To learn Brazilian Portuguese as a BJJ player might be some kind of final frontier. A number of BJJ players I’ve known have taken an interest in Brazilian Portuguese, and traveling to Brazil to the source, somewhere around brown belt.
With the coming trip to Brazil to train BJJ with Pedro Sauer for 10 days as our honeymoon (ain’t I lucky???), I sought out some resources for learning Brazilian Portuguese.
Here are sites I found that struck me as useful:
This resource was helpful for me to begin to understand how to phonetically speak words I read in Portuguese, like a Brazilian. Since I already have a background in Spanish, I know that most non-English languages are not replete with exceptions, and one can get to the point where they can pronounce words upon reading them with some confidence. There are also TONS of useful phrases here. They even have these:
I haven’t done anything wrong.
– Nao fiz nada de errado.
It was a misunderstanding.
– Isto e’ um mal-entendido
Where are you taking me?
– Para onde me levam?
Am I under arrest?
– Estou sob custodia?
I am an American/Australian/British/Canadian citizen.
– Sou um cidadao Americano/Australiano/Britanico/Canadiano
I want to talk to the American/Australian/British/Canadian embassy/consulate.
– Quero falar com a embaixada / o consulado Americano/Australiano/Britanico/Canadiano
I want to talk to a lawyer.
– Quero falar com um advogado
Can I just pay a fine now?
– Posso pagar uma fianca ja?
Here I found all the Portuguese Brazilian terminology I was hoping to find, as a BJJ player. Body parts, names of moves, positions, common classroom commands, belt colors, etc.
I hoped I would find a resource basically exactly like this one. It isn’t enough, but it really actually might be enough to make it through a class with some understanding of the instruction, and a novice ability to describe what you are doing or asking.
Something else that would be a good supplement, here, would be watching some un-translated jiu jitsu instructional videos in Brazilian.
I learned a lot as an exchange student in Spain by immersing myself in Spanish television. At this website you can choose from dozens of channels playing television programming in which Brazilian Portuguese is spoken.
This is a comprehensive website with many approaches to teaching Brazilian Portuguese, and many nooks and crannies worth exploring. For example, there is a page dedicated to confusing and confusable words in which Sonia helps to disambiguate through examples of use. I haven’t even fully explored this website, as there is so much there. Definitely worth a look.
Another list like the one on Dirty White Gi BJJ Vocab List (which I believe was in part assembled from here).
By the way, this website is an amazing resource. Explore it when you get a chance!
This is a podcast from which you can gain practice in listening to spoken Brazilian Portuguese, and have it compared with Spanish. Line by line, a dialogue is repeated in Spanish after hearing it in Brazilian.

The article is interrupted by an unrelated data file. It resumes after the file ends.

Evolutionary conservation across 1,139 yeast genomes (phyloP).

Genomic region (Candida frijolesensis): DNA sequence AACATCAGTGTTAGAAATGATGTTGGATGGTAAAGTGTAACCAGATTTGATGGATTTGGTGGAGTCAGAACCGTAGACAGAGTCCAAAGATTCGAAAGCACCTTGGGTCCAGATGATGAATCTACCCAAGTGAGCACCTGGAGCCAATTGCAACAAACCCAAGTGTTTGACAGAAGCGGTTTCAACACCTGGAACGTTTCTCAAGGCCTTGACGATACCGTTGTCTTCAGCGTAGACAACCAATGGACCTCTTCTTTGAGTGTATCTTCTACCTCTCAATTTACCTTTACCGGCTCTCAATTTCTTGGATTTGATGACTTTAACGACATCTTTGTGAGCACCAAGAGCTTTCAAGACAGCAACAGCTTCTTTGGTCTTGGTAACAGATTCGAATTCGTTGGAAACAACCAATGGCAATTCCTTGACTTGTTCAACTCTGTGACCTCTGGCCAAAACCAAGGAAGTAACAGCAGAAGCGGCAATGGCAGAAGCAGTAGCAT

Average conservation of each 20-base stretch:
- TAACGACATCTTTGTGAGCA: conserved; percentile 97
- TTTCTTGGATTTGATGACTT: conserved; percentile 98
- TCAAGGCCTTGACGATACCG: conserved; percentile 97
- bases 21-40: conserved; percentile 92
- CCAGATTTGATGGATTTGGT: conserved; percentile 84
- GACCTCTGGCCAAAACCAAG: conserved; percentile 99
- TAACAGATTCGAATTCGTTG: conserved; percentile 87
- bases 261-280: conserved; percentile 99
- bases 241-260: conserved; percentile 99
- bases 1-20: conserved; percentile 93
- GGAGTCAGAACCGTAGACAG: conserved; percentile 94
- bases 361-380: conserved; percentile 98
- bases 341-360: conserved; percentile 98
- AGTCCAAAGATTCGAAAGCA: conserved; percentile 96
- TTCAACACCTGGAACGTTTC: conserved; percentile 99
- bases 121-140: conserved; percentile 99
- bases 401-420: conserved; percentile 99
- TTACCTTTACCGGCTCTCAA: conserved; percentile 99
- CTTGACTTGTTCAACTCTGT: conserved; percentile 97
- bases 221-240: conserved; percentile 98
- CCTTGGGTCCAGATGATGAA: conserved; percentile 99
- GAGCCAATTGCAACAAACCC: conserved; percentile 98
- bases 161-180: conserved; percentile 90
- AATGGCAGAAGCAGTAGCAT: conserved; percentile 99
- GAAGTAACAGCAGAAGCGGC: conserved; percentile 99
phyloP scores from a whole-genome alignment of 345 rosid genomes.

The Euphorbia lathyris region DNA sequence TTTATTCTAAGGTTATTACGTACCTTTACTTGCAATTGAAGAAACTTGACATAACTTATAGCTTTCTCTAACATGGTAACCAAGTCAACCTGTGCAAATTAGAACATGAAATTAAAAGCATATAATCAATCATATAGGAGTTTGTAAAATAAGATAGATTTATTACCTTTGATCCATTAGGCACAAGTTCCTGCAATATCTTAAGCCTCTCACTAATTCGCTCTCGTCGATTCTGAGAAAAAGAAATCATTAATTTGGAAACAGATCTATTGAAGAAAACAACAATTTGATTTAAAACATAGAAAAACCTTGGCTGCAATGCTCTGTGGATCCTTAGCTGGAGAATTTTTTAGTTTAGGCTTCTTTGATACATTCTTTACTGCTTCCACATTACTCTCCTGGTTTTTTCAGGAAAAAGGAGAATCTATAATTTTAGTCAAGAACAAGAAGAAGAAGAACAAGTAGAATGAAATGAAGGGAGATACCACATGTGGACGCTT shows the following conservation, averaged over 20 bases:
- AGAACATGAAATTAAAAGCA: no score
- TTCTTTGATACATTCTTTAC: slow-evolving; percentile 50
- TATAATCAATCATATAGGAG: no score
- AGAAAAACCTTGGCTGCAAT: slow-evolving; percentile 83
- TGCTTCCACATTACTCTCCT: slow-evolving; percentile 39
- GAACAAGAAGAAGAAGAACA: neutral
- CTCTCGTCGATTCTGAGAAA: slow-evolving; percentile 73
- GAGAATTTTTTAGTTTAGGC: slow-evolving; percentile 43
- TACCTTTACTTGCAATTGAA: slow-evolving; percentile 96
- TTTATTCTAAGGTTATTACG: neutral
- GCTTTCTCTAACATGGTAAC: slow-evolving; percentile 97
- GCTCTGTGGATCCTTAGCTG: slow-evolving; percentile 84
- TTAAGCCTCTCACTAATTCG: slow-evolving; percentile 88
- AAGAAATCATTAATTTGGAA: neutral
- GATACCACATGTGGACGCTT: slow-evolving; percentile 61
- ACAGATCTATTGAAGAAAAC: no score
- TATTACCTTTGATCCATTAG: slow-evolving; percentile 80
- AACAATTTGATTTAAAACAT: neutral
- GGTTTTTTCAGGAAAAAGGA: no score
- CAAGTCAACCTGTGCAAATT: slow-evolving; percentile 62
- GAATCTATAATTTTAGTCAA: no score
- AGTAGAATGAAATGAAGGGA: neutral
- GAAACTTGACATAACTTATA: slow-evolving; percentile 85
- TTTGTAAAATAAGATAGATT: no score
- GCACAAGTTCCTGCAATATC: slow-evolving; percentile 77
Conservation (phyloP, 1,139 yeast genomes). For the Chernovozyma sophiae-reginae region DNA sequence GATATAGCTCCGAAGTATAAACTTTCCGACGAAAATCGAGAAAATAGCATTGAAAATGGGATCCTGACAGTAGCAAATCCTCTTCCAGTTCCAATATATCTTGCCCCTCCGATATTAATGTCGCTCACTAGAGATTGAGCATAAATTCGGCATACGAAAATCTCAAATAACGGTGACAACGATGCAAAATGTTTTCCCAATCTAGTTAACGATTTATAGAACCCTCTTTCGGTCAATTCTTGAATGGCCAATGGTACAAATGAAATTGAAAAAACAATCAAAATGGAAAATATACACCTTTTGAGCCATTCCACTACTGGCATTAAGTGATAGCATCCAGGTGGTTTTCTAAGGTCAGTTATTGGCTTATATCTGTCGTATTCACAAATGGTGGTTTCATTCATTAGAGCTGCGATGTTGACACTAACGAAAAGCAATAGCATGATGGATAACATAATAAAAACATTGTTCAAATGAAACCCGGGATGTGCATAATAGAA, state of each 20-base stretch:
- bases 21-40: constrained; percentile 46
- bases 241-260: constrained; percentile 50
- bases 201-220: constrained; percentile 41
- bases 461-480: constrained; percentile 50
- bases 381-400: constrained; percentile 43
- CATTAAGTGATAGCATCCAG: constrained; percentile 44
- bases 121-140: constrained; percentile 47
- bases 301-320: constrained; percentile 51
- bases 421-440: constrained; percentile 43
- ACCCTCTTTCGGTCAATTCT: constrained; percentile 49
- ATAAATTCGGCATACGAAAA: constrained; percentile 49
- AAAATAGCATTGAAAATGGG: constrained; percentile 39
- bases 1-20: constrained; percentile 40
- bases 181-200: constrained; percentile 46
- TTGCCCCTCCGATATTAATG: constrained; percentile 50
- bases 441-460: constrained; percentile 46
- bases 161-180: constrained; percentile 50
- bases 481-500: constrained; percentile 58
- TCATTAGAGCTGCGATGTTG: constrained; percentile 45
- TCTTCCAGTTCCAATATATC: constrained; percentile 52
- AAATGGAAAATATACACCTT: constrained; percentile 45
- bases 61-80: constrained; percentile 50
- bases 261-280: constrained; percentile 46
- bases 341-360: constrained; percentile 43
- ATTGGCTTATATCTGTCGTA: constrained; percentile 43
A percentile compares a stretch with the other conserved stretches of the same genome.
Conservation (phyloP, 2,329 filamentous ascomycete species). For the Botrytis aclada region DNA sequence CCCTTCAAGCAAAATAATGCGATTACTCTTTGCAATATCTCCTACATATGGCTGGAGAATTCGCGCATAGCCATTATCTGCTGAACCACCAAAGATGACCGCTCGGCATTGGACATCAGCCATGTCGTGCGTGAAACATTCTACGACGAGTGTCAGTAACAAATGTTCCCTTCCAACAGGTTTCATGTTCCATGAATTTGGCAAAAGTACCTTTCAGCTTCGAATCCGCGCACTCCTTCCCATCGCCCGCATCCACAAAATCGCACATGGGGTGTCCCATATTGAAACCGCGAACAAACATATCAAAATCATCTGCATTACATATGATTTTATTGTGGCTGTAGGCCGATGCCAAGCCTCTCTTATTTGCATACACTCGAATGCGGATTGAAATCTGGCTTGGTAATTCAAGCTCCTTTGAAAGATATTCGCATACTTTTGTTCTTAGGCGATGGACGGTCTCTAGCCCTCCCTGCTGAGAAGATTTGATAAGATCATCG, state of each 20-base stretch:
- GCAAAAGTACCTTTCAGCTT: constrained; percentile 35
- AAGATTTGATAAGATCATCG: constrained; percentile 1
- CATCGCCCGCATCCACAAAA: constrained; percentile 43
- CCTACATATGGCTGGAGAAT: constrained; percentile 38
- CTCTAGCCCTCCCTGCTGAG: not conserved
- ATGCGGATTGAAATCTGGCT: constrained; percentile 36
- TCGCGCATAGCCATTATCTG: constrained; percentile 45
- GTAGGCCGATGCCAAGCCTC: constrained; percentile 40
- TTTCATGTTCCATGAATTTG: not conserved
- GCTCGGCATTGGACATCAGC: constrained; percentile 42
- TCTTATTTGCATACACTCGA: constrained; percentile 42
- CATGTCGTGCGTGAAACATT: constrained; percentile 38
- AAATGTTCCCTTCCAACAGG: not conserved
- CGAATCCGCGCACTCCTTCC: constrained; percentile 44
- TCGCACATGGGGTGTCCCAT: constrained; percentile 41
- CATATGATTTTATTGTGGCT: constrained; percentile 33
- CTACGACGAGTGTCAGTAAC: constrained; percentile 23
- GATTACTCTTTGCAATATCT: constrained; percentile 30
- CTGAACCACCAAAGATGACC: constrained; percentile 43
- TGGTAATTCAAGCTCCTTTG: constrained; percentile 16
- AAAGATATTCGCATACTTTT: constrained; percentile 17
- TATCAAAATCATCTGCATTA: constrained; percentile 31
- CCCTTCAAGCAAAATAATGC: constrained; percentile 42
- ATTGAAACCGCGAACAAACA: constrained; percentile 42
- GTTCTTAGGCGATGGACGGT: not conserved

As a musician, I have a great appreciation for very subtle differences in sounds, and love the challenge of learning to make the sounds a native speaker does. With a background in Spanish, it is normal, and likely, that I could fall into Spanish pronunciation, so I this site is helpful in helping tackle that, head on.
This is a listing of useful resources for those on a quest similar to mine to better understand the culture and language of Brazil. This list of links includes resources to better use translation software, a phone directory for Brazil, tourism and travel info, and even how to make your keyboard create the accented characters necessary to type proper Portuguese.
Actually, I’m going to use this to learn Portuguese later. I think this website will be good to increase my vocabulary, disambiguate conjugations, and deepen my understanding of what I’ve learned from a beginner’s audio course first.
This is where I am really focused as a beginner. The lessons are 30 minute audio tutorials, perfect for my morning commute, when I am alert and eager.
There is a lot of listening and repeating back, which I find perfect for my initial desire to get a feel for the accent. I am up to lesson 10, and am enjoying the program a great deal so far. I do know that I’m learning a dialect more “proper” than most Brazilians likely speak to each other informally, but it is a great starting place.
Thankfully I found a copy of this course to borrow, rather than paying for it new, but am linking here to the original content, and am more appreciative of my copy now that I see the price!
This app is awesome! I paid for the full version. Again, it speaks, and allows you to mimic the accent you hear. It has tons of useful phrases, and something is even better about being able to repeatedly hear a phrase on demand (not wait for it on a recording).
All is downloaded to the phone, so will still be available to me, once abroad. I can even imagine pressing buttons and letting my phone do my speaking, in a moment of a native speaker not deciphering my gringo attempt at a phrase.
I learn best from flashcards, generally, so the flashcard section is indispensible. As a BJJ player, I also appreciate the “parts of the body” section. It’s also fun to play with the section of the app in which you are recorded speaking, and can compare it to a native speaker.
Lots to learn!
I was surprised to find a great deal of helpful info online. This is probably something of a hot topic, with the olympic games coming up in Brazil in 2014.
I look forward to getting a base from resources such as these, and then getting a bit of one-on-one tutoring to help me work through the list I’m compiling of phrases I can expect to use on our trip with great frequency (such as “We are on our honeymoon.”) 🙂